Across the busy street she spied Nick, taller than the locals, sailing to- wards her like a yacht cruising into harbour. She stood up to show him the dress. His shades were down but when he saw her he stopped dead and lifted them and mouthed “Wow.” He walked faster, waving his hands in the air, pre- tending to be exasperated by the constant flood of people and biofuel tuk-tuks in between him and the café; it made her smile. Wait till he saw what was underneath her dress.

Another man crossed her gaze as he glided towards the café entrance ahead of Nick: athletic frame, bald, no hat, no sunglasses, and grey one-piece jumpsuit despite the heat. Her instincts kicked in as he cut effortlessly through the crowded street, his features concentrated and alert; he was on a mission. She noticed a tattoo on the side of his neck, like a cross but with an oval at the top; the ankh symbol, she recalled. Then she remembered a briefing three days ago: a US politician had been killed in broad daylight right outside the Senate; there had been a photo of the assassin’s body, riddled with bullets, the same tattoo on his neck... She glanced down at the bag at her feet. No pistol, just her knife.

The door tinkled as the man stepped inside, his eyes an intense emerald green. He took one brief look around, reached into his pocket, then sprang to- wards the woman in the burka, brandishing a metal rod. The woman, without even turning around, flung herself flat, as a thin blue blade whipped above her, finding instead the neck of the politician who was rising to his feet, a gun in his hand. The politician dropped his weapon and clutched at his throat, un- able to speak or scream, only gurgle as blood gushed through his fingers. He crumpled to the floor.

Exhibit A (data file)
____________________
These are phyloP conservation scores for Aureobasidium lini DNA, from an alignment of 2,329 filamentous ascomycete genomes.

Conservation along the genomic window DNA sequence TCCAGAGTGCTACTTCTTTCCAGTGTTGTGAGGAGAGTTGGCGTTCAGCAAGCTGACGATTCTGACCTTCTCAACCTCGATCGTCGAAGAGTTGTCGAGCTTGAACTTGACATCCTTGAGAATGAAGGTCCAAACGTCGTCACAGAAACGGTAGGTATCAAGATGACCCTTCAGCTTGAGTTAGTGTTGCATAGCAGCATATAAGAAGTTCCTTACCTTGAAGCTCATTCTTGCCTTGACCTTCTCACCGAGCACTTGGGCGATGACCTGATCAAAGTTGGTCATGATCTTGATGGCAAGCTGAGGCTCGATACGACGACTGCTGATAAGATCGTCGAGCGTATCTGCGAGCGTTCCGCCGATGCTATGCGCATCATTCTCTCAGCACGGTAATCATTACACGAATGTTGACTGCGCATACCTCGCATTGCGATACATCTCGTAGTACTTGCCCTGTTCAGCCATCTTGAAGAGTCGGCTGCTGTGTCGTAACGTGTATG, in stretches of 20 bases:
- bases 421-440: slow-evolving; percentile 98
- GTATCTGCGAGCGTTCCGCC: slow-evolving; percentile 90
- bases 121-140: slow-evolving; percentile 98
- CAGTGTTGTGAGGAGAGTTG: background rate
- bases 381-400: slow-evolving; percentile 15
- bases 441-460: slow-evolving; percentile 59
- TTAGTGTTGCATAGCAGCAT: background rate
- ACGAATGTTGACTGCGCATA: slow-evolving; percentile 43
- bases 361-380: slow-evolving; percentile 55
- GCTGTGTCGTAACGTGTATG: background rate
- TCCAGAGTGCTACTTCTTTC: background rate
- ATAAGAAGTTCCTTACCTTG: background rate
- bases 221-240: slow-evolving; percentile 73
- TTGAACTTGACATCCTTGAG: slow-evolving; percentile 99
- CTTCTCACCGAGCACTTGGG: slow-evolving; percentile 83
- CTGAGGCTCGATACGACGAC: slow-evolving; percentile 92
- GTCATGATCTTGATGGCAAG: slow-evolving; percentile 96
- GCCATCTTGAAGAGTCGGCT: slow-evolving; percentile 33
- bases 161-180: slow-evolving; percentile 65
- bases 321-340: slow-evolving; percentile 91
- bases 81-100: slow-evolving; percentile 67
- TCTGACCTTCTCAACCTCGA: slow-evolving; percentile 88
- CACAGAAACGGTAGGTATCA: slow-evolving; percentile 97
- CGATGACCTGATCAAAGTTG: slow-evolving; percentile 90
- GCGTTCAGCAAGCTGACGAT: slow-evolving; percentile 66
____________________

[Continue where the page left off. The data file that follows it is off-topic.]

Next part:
Louise stumbled backwards as the speed of events caught up with her; she couldn’t move properly in that damned long dress. Cursing, she fell to the floor, amidst the scraping sounds of furniture being kicked aside, swishes of the assassin’s ultra-thin sword, and high-pitched screams and shouts of the clientele as they clambered for the exit. Louise glanced up while her left hand dived into her bag and unsheathed her stiletto. Nick burst through the door, almost taking the frame with him, and thank god had his pistol drawn. Louise found the knife, grasped its smooth handle, and got to her feet.